Steve Richards: The grotesque distortion of regarding politics as a boring version of 'Big Brother'

Forget about the rain. A summer of hyperactive fun is about to begin.

Tonight Big Brother returns. Once more, millions will vote to evict those they loathe but partly adore. As if that was not enough, the World Cup is looming. Again this will be sweatily draining entertainment. The radio phone lines are jammed already with callers giving their views to angry or prematurely euphoric hosts. Rooney's too crocked! Walcott's too young! Sven has no passion (at least when watching football, ho, ho, ho). If there were a referendum on England's best starting eleven, the turnout would be overwhelmingly high.

Yet none of this impacts directly on our lives. The only lives that change fleetingly as a result of Big Brother are those of the participants. If England win the World Cup, the direct beneficiaries will be the multimillionaire players alone. Still there will be sleepless nights over the coming months as we agonise about the fate of those with whom we identify or in some cases identify against.

For reasons that are complicated and dangerous, the opposite applies to politics. Voters are disengaged and disillusioned although politicians take decisions that impact much more directly on their lives. Political leaders across the spectrum are viewed with disdain or indifference, while unashamedly loutish footballers are idolised.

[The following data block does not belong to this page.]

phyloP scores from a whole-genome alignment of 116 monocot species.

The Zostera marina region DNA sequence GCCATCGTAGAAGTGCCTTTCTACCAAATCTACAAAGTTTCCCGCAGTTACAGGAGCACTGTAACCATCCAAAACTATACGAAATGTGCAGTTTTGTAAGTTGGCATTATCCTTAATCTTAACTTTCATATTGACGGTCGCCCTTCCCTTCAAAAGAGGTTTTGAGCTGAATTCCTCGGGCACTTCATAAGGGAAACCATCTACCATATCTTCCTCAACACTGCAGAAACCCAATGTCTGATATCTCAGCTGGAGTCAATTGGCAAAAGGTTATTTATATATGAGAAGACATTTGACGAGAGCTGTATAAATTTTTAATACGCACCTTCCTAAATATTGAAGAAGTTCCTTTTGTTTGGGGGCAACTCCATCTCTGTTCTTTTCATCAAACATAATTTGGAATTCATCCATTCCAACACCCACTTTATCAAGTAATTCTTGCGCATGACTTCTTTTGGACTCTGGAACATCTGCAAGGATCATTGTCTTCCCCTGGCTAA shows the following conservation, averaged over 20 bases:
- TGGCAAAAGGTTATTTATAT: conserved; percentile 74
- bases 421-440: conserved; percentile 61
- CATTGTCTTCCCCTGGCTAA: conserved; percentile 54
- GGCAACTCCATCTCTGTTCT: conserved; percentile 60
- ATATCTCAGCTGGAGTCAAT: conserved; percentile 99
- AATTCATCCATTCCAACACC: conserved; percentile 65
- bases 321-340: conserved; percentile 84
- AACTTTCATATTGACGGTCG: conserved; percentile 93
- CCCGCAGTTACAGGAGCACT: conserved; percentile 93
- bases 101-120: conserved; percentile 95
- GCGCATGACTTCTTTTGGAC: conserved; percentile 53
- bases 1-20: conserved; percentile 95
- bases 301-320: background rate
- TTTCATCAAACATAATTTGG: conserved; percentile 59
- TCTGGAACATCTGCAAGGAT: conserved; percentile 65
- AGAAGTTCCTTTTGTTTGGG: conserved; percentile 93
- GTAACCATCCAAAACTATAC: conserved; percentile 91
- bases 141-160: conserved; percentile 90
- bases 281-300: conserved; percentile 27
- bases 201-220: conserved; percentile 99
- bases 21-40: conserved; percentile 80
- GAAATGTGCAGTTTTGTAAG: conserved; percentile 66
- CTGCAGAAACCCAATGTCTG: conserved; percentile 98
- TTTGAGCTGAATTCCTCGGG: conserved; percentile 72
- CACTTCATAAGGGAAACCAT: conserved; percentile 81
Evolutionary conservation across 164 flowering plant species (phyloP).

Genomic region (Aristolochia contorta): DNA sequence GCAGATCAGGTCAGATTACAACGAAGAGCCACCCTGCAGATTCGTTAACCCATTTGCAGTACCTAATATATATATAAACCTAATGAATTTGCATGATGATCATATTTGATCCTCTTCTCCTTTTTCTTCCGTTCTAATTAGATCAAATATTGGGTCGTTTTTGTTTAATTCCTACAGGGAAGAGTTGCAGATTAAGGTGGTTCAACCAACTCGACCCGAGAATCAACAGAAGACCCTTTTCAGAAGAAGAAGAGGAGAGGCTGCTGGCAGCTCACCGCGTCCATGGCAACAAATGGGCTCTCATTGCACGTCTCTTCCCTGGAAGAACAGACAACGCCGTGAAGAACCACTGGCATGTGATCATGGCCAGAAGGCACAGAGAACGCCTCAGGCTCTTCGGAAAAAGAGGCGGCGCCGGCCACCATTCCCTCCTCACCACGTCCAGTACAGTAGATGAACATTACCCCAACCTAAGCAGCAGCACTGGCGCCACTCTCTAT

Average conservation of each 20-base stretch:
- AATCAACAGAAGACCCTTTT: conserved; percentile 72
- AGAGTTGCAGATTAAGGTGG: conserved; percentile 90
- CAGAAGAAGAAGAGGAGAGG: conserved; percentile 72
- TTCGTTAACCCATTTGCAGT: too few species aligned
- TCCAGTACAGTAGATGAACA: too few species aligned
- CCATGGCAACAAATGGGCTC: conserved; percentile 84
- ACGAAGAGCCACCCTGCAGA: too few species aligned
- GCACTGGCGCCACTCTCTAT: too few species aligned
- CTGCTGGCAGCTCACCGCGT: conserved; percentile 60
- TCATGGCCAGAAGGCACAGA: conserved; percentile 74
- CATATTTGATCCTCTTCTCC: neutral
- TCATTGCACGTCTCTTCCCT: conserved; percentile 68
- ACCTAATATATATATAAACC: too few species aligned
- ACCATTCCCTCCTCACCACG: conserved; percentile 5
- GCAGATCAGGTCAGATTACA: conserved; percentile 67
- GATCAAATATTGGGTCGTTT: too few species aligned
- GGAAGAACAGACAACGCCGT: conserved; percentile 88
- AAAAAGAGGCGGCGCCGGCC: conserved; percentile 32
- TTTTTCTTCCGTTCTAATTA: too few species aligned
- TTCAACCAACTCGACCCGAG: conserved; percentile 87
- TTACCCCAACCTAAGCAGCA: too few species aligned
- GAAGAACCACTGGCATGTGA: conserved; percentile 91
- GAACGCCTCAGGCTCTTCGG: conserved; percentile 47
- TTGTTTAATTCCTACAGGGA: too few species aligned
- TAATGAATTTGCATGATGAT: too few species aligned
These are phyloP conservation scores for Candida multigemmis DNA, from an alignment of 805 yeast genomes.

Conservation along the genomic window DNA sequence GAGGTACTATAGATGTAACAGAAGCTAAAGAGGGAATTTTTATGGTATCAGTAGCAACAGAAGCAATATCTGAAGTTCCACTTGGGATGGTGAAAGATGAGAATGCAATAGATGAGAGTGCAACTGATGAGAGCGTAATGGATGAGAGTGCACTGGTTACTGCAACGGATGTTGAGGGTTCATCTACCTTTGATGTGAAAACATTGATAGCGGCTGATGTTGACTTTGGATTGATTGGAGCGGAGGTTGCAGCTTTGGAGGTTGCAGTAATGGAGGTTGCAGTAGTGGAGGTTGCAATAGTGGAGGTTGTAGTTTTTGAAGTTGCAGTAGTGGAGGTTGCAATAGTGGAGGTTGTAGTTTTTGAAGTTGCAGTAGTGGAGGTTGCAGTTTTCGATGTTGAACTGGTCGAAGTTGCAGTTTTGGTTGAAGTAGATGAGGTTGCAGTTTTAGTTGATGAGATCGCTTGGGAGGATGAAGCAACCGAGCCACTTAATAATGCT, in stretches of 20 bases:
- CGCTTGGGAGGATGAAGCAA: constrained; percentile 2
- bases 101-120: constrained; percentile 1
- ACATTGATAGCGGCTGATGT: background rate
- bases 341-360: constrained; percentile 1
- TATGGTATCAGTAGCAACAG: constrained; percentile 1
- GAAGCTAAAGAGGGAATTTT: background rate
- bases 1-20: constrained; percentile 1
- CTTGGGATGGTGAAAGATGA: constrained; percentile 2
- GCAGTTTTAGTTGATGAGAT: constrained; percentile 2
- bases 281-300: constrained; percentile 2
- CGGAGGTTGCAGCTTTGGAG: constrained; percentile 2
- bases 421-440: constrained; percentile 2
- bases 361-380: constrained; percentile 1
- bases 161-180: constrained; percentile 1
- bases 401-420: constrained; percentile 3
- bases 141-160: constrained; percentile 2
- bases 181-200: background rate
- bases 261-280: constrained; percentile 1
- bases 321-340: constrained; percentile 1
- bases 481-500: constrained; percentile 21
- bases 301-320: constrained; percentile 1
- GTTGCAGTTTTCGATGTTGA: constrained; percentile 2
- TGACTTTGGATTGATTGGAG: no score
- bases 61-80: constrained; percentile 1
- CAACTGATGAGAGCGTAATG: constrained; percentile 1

Some argue that if politics were presented in a Big Brother-style, it would be viewed with a similar, passionate interest. The theory was taken to its logical extreme when George Galloway became a member of the Celebrity Big Brother house. Even admirers of Galloway admit this was not a wise career move. But the theory does not work because politics is presented much of the time as if it was Big Brother. Who should we evict from the Cabinet this week? When should Blair be evicted from No 10? Evict Prescott from Dorneywood!

The unrelenting presentation of politics as a darkly comic soap opera is a grotesque distortion, but makes its mark. The misleading and sycophantic presentation of footballers and Big Brother non-celebrities leads to deification. The equally misleading portrayal of the political soap opera turns off voters.

They turn away with good cause. Look at what has happened since the eviction of Charles Clarke from the Home Office. As I predicted, the interest in the issue of foreign prisoners has largely faded. The eviction mattered much more than the substance. Indeed, now Clarke has gone, it appears that it was not his fault. Irrationally, but predictably, it is the Human Rights Act that is now getting the blame. Let's evict the Human Rights Act! Stand back from the frenzy and what is obvious is that Britain is governed by a group of well-meaning but cowed and flawed politicians, terrified that they will be up for eviction next.

These thoughts are prompted by the launch of Labour's "Let's Talk", an initiative, with its echoes of Alan Partridge, that is easy to mock and, of course, was ridiculed in some newspapers. I attended the launch on Monday expecting the worst, but came away sensing that, in one particular way, the organisers were on to something. There are lessons here for the way politics is practised and, equally important, the way complex issues are conveyed.